FIGURE 2: Fire scar maps showing the location of fires in Mountain Zebra National Park between 2000 and 2020.

Fire frequency data

Historical fire data for the period 2000 until 2020 were obtained from the Moderate Resolution Imaging Spectroradiometer (MODIS) MCD45 burned area product and Sentinel-1. The 2019 fire scar was obtained by physically mapping the fire scar on the ground. The fire data were then processed using quantum geographic information system (QGIS) to generate fire scar maps for the study sites. All the fires that occurred from 2000 to 2020 were in one vegetation type, that is, mountain grassland. A total of four fires have occurred in the park, that is, in 2002, 2010, 2016 and 2019. The fire that had occurred in 2016 was not used in the data because it was too small (<10 ha). There are two fire scars that will be used in this study, that is, Site A (2002 and 2010) and Site B (2010 and 2019) fire scars.

Statistical analysis

The statistical analyses were performed using R where two response variables were investigated (R Development Core Team 2011). These include species richness and normalised Shannon diversity index (NSDI). Species richness is calculated as absolute counts of the number of unique species at the corresponding vegetation units. On the other hand, NSDI is implemented as an extension of the original proposal by Shannon (1948). It is a fractional value that varies between 0 and 1. Indices closer to 1 imply a high degree of unevenness. The p-values reported in this study are adjusted for multiple testing using the Benjamini–Hochberg technique (Benjamini & Hochberg 1995). This helps minimise the risk of incorrectly rejecting the null hypotheses verified with the statistical tests.

Ethical considerations

This article does not contain any studies involving animals and/or human participants performed by any of the authors.


Species richness and species diversity

Overall species richness was high in burned compared to unburned areas, but not significant (p > 0.05, Figure 3). There is no significant difference in grass species richness between burned and unburned sites for both Site A and Site B (p > 0.05, Figure 4).

FIGURE 3: Mean differences in grass species richness between the burned and unburned sites.

FIGURE 4: Mean differences in grass species richness between the two different fire occurrences in Site A and Site B.

There were differences in species diversity between burned and unburned sites with high species diversity in burned sites compared to unburned sites (Figure 5). However, the difference was not statistically significant (p > 0.05). There was no difference in species diversity in both Site A and Site B burned and unburned sites (Figure 6).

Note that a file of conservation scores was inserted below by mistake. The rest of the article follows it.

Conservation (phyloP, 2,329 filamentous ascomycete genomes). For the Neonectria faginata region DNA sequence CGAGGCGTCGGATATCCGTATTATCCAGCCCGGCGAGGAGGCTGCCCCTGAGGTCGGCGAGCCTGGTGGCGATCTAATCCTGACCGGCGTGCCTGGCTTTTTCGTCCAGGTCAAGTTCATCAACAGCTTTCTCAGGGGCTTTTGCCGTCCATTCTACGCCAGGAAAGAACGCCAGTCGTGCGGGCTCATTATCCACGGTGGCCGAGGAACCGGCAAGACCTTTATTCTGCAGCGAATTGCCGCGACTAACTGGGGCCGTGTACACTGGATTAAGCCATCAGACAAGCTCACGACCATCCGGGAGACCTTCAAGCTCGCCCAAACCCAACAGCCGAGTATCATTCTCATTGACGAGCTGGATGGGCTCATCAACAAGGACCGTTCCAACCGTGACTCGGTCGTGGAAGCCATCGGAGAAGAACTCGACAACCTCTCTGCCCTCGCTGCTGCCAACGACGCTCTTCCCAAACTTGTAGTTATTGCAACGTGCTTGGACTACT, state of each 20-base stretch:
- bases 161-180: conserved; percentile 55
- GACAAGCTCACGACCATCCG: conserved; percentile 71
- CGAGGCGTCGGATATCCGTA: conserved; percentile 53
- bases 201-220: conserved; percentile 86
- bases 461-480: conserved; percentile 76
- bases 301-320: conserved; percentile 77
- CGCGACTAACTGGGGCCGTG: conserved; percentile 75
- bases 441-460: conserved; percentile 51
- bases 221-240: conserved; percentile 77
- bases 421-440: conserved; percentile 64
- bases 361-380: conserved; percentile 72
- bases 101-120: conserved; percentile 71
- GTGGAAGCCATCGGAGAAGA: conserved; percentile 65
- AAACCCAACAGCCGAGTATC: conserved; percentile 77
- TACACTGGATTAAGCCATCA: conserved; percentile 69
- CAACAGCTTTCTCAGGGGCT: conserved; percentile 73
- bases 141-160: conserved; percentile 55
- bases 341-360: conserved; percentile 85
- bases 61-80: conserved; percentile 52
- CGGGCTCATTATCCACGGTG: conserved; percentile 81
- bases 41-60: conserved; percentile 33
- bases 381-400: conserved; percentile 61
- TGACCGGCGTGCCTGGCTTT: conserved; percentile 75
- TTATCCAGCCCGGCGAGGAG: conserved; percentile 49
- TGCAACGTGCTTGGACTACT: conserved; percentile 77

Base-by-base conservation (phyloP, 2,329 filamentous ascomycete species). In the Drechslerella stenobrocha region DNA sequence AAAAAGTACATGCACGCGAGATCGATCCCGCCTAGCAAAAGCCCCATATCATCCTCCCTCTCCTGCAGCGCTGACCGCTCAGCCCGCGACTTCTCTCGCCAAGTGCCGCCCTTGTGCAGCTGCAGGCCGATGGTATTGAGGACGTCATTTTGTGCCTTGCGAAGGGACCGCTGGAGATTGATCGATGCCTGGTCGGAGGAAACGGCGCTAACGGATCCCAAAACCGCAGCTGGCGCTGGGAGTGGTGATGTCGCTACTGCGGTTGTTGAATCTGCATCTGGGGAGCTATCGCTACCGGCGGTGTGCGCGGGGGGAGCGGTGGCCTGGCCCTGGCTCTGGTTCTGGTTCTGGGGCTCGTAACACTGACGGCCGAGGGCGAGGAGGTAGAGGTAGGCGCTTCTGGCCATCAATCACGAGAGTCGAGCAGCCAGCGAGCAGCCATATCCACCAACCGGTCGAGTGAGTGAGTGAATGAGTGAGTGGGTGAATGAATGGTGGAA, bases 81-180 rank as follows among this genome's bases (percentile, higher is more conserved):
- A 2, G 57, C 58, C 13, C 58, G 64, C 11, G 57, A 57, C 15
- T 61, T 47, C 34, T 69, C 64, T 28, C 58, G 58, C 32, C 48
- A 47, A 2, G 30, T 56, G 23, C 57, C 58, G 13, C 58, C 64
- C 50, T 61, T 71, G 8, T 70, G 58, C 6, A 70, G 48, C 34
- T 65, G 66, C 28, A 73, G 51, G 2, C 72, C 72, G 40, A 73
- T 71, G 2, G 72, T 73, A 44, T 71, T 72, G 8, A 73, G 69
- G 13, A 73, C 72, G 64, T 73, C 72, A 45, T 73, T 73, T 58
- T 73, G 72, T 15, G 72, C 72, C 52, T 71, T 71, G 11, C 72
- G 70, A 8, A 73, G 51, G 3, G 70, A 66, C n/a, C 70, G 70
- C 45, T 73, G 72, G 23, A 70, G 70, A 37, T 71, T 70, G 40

FIGURE 5: Mean differences in grass species diversity between the burned and unburned sites.

FIGURE 6: Mean differences in grass species diversity between burned and unburned areas in Site A and Site B.

Percentage cover

Grass covers were different in burned and unburned sites for both Site A and Site B (Figure 7). While not statistically significant (p > 0.05), there was greater grass percentage cover in burned areas in Site A, while in Site B, grass percentage cover was high in unburned sites versus the burned sites. However, there was no significant difference between the different fire frequencies in terms of grass and shrubs species composition (p > 0.05). Grass percentage composition was not statistically different when comparing Site A (2002 and 2010) and Site B (2010 and 2019) (p > 0.05).

FIGURE 7: Grass percentage cover for both fire frequencies in burned and unburned sites.

Species composition

Overall species composition of the burned and unburned areas was significantly different (p < 0.05). Species composition varied in both fire frequencies (Site A and Site B) burned sites compared to unburned sites and the difference is statistically significant (p = 0.00). The results suggest that the absence of fire reduces or encourages certain species over others. For example, in Site A (2002 and 2010), there is a greater prevalence of T. triandra in the burned sites followed by Cymbopogon pospischili, which is similar in burned and unburned sites, and M. disticha and M. stricta in unburned sites (Figure 8). Site B also had a high percentage of T. triandra in burned sites compared to unburned sites followed by Heteropogon contortus, which are both highly palatable species, and M. disticha and M. stricta species composition was higher in unburned sites (Figure 9). The results from both fire frequencies show the highly palatable grass species, T. triandra, to be high in burned sites compared to unburned sites while unburned sites were dominated by M. disticha and M. stricta which is an unpalatable wiry grass that forms moribund in the absence of fire.

FIGURE 8: Species composition of the grass in burned and unburned sites.

FIGURE 9: Species composition of the grass in burned and unburned sites.


Even though fire is known to cause replacement or addition in a habitat which results in both species richness and species diversity, there was no significant difference in terms of species richness and species diversity. There was no significant difference in species richness and diversity in burned and unburned areas in this study. This is similar to a study done by Nepolo and Mapaure (2012) where there was no significant difference in burned and unburned sites species richness in semi-arid savanna woodlands in Namibia.